By John Banville
Knopf. 195 pp. $23
"Everything for me is something else," thinks Max, the narrator of John Banville's new Booker Prize-winning novel, The Sea. He is remembering the details of a bath painting by Pierre Bonnard. A Bonnard expert in a dilettantish way, he is wondering if the window in that bathroom might be interpreted as actually the back of another painting on an easel. It's a wonderfully delicate symbol of Max's solipsistic striving after human connection in a world he is largely composing out of his unreliable memories and sensations.
Max's wife has just died of a stomach cancer that both he and she were remarkably late in discovering and to which they submitted in a fog of pain, denial and inattention, not even telling their grown daughter till the end was nearly upon them. Now Max has retreated to a small town on the Irish coast where as a child he spent his summers. He has taken a room at the Cedars, a decayed guest house where when he was 10 or 11 -- he can't remember exactly -- he first learned of love, sex and unexpected death. He is becalmed with Miss Vavasour, the landlady, and the retired Colonel, a figure of comic pathos, but one or two surprises await him in that guest house.
Many of Banville's first-person narrators live in a world where everything is something else. He is among the most densely metaphoric of modern prose writers, and the metaphors are very often anthropomorphic, or zoomorphic at least, attributing feelings and intentions to the inanimate: "How wildly the wind blows today, thumping its big soft ineffectual fists on the window panes." "The waves clawed at the suave sand along the waterline, scrabbling to hold their ground but steadily failing." His dying wife's hair "had begun to grow again, in a half-hearted fashion, as if it knew it would not be needed for long."
The relentless examination of the self amid ghastly or comically lively surroundings has long been a force in Banville's novels about divided, self-loathing men: Freddie Montgomery, the murderer and art faker in The Book of Evidence and its two sequels, Ghosts and Athena; the art expert and spy Victor Maskell, based on Anthony Blunt, in The Untouchable; the famed scholar who once stole another man's identity in Shroud. Max can't be classed with them. He isn't worse than most men, as Banville's men usually are; his sins are common ones, though maybe not venial. He pays close attention to everything but the most important things, and he grants himself slack that he feels is paid for by his bleak self-contempt, though of course it isn't. Without that near-psychotic division at work in Banville's other characters, the animated world in this book seems to have been built up for its own sake.
In that long-past summer on which he broods, Max and his loveless parents were ensconced in a little wooden "chalet." The neatly named Grace family had taken the Cedars: goatish and grinning Carlo, his thrilling wife, Connie, and their twin children of Max's age, Chloe and Myles. They are odd inhuman children -- Myles has never spoken, though he has no physical disability -- and they have the special psychic bond that welds twins in fiction (less often in life). Two of this family will entrance Max in turn: dark, fleshly Connie and fierce, skinny Chloe. From Chloe comes his first kiss, his first abasement. We know from the beginning that Max will be caught up in this family's catastrophe, but Max, though he's seeking to understand or relive it, doesn't describe it until the Graces' fates tumble over us like a sudden great wave near the book's end.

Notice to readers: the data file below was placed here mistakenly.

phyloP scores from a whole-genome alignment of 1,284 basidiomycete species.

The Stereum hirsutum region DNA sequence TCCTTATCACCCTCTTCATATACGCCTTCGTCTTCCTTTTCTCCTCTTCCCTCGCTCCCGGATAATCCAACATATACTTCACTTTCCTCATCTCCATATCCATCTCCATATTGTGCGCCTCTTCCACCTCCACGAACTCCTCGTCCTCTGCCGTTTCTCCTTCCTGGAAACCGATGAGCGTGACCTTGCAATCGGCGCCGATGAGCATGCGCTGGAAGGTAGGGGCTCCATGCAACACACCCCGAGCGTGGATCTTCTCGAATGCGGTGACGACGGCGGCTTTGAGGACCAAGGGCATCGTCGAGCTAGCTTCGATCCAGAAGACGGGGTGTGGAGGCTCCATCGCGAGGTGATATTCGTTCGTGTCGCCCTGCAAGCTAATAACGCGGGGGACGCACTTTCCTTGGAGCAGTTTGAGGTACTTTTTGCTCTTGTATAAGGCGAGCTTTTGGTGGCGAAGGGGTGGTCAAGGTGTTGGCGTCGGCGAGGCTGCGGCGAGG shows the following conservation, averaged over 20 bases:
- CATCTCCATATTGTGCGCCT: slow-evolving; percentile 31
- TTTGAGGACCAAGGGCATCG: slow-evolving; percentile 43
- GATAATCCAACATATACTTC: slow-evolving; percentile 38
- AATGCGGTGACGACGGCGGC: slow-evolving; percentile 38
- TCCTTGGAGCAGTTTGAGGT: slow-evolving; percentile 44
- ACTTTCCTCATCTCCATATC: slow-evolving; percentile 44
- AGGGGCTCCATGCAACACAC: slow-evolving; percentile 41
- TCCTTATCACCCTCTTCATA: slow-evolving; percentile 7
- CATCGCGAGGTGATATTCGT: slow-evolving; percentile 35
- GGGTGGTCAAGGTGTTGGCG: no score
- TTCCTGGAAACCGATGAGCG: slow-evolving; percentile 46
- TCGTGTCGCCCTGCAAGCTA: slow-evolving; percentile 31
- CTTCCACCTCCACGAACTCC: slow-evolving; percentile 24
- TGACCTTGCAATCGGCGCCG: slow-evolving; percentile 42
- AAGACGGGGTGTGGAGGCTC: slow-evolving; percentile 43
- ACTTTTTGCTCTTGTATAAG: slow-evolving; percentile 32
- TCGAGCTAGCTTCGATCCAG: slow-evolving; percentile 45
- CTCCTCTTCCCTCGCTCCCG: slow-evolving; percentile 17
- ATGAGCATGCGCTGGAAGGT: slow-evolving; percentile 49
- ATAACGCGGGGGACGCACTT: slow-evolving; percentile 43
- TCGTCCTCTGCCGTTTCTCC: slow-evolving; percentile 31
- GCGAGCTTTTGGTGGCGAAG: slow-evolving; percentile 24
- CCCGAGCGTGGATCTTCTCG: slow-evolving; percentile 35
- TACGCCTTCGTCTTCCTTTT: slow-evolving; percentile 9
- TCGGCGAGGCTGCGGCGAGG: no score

Instead, Max recounts with impossible exactness the passing of that summer and his own sensations of remembering. "Memory dislikes motion," Max says as he begins, with painterly care. As in other Banville books, the narrator comes close to admitting that he, or his author, is making things up -- creating, not remembering. Bonnard, Max tells us, painted dozens of studies of his wife in the bath over the years, the last one when she was near 70, yet he always pictured her as the young girl she was when they met. It seems that Max (and his maker) are engaged not in the working out of a character's actions through time -- the usual business of a novel -- but in the limning of moments of stillness, as a poem or a painting might.
It could be argued that this stillness derived from non-narrative arts represents a falling-off. It's hard to know how conscious an enterprise the refusal of novelistic urgency may be, but if deliberate, it cannot have been easy. Achievement in art is not necessarily keyed to difficulty -- it isn't in Bonnard -- but Banville's achievement seems remarkable to me. Banville appears to be fining down his writing to the central impulse of all his mature work, which he stated long ago in the extravagant Gothic tale Birchwood: "We imagine that we remember things as they were, while in fact all we carry into the future are fragments which reconstruct a wholly illusory past. The first death we witness will always be a murmur of voices down a corridor and a clock falling silent in the darkened room, the end of love is forever two cigarettes in a saucer and a white door closing."
The Sea is nothing more than that, in one sense, but the power and strangeness and piercing beauty of its fragments are all, and are a wonder. "Honestly, this world," says Max: at once a cry and a credo. *
John Crowley's most recent novel is "Lord Byron's Novel: The Evening Land."